|International Vegetarian Union (IVU)|
15th World Vegetarian Congress 1957
From The Vegetarian, Jan-Feb, 1958:
THE 15th WORLD VEGETARIAN CONGRESS, INDIA
We write to report the progress of this fabulous, whirlwind Congress, during which we have met and talked with Dr. Rajendra Prasad, President of India ; Mr. Nehru, the Prime Minister; at least five Cabinet Ministers; the Governors of Bombay and Bihar; the Maharajah of Benares and many civic dignitaries - all have entertained us with a hospitality quite unknown in the West, and now a few of us are the guests of Mr. Shanti Prasad Jain, an Indian multi-millionaire and managing director of The Times of India, which has given a great deal of space to our activities - his swimming pool and a fleet of cars are at our disposal.
We were greeted at Bombay Airport with garlands and a host of photographers, and the amazing journey through India began in venerable and windowless wooden bus, the hot dusty air doing little to cool our overheated bodies even though our English underwear had been surreptiously removed as the plane journey progressed. We could not even mop our foreheads for fear of smearing the red dabs of kum-kum with which we had been ceremoniously greeted.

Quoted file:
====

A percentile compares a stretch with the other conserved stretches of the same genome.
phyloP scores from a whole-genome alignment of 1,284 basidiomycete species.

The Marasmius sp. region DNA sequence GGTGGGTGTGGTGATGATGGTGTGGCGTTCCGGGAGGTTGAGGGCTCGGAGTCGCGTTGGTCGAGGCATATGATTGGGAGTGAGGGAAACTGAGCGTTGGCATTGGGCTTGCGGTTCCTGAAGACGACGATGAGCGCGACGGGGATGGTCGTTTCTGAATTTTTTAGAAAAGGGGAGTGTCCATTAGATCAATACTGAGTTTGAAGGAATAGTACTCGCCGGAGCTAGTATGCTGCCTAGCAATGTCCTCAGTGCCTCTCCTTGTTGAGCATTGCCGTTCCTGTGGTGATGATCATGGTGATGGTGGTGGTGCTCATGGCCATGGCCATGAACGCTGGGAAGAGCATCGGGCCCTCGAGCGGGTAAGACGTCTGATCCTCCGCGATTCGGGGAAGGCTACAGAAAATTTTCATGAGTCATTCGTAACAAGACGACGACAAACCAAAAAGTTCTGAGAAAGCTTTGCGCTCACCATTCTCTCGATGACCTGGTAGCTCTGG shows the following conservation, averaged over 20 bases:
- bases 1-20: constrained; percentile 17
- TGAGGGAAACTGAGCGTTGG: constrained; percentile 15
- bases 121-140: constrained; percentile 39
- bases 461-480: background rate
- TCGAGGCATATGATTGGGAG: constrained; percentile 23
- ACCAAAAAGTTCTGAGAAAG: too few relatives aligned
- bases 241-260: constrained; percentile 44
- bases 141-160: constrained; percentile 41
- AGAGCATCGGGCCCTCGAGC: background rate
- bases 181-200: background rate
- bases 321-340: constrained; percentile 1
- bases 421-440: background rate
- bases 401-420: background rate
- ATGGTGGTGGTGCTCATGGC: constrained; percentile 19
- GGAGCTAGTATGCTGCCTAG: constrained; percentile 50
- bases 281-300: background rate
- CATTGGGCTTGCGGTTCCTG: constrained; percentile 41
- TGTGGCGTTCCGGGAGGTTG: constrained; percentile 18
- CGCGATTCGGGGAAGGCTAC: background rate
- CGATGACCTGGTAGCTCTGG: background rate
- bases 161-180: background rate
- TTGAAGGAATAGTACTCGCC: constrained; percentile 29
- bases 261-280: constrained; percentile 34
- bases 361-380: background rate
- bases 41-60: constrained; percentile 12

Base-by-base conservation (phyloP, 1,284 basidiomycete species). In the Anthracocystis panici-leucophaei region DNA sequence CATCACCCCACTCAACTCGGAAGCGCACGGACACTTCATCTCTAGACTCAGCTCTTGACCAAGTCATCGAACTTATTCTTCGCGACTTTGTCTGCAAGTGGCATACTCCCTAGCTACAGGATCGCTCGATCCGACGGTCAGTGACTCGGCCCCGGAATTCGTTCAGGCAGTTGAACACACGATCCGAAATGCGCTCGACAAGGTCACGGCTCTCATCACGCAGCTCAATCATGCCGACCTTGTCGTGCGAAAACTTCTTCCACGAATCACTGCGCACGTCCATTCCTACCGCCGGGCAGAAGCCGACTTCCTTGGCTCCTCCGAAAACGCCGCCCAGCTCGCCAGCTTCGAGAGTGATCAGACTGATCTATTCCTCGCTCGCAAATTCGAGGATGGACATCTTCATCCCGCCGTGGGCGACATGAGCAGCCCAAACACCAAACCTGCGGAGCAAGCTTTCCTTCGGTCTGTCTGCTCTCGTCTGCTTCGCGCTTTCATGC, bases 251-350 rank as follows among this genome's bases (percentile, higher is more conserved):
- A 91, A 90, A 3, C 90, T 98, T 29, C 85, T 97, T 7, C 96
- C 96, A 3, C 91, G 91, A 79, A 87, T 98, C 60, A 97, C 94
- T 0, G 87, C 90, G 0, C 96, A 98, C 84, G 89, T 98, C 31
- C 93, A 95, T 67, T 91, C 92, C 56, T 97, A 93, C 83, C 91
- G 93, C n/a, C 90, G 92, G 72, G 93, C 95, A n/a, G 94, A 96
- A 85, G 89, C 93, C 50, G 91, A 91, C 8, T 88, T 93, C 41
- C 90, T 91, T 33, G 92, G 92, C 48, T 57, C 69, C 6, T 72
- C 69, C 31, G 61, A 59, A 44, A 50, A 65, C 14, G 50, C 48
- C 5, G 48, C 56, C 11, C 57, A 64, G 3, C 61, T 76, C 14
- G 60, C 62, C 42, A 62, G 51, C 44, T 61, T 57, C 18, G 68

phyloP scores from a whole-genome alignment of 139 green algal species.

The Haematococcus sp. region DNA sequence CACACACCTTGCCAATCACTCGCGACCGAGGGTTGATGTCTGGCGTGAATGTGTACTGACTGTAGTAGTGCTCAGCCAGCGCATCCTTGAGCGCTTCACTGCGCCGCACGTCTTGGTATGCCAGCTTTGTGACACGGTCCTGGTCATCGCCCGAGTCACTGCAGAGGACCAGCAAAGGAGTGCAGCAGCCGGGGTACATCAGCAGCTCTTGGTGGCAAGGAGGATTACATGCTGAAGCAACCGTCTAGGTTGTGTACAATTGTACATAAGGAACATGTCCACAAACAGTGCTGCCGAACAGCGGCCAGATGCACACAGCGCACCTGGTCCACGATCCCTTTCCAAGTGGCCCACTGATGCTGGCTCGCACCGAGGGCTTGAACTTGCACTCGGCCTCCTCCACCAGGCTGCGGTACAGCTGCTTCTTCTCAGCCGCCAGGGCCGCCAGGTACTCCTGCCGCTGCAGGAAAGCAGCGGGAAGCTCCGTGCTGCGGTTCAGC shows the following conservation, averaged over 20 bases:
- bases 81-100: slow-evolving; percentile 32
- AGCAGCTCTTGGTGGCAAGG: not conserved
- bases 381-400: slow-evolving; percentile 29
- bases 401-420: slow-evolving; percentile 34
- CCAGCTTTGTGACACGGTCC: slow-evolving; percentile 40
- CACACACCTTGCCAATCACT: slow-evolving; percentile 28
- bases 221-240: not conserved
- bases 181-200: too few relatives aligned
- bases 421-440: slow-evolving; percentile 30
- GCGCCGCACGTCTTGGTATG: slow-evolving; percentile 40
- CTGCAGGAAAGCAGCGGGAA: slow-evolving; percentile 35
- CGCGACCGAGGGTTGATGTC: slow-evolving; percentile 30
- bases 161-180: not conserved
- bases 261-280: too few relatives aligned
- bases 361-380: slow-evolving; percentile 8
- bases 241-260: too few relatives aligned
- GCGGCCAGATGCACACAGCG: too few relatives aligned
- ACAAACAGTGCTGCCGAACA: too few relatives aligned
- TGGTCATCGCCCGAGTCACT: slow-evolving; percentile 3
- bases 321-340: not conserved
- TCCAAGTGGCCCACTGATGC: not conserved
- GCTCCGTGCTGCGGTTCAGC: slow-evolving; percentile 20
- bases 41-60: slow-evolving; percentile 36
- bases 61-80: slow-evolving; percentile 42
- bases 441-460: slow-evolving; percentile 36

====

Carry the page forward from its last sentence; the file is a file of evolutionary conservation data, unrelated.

India's "teeming millions" were all around us on this ten mile dash to Bombay through the country suburbs - every kind of costume from rags to brilliant saris, bullock carts, cows and crowds surging all over the road. Brown faces pressed around us every time we stopped - our cameras worked overtime.
There is probably nothing more tedious or exhausting than a long plane flight - but we opened immediately on arrival with a symposium with an American doctor, a Parsee priest and a Buddhist Bikkhu - subject and audience unknown - however, we spoke, and from that minute it has been a fantastic whirl of activity with speeches, interviews, broadcasts, Eastern meals of gigantic proportions, visits to temples, ruins, coping with beggars, snake charmers and long journeys in trains, during which dust and dirt made a mock of any hope of managing with a couple of "non-iron' shirts.
We have been amazed by the breadth and scope of all the arrangements - the organization has been little short of miraculous. The inauguration in Bombay was held in a colourful flat-roofed durbar tent - at least two acres in extent - with seating accommodation for 5,000, and a vast food exhibition with products and speciality dishes from all over India.
Dr. Rajendra Prasad was received at Bombay airport by the Governor, a large naval guard of honour and a row of vegetarians - probably the first time since the days of Asoka that the head of a state has recognized the existence of the vegetarian movement. We were all introduced and the Congress was duly inaugurated by Dr. Prasad, a charming and dignified man.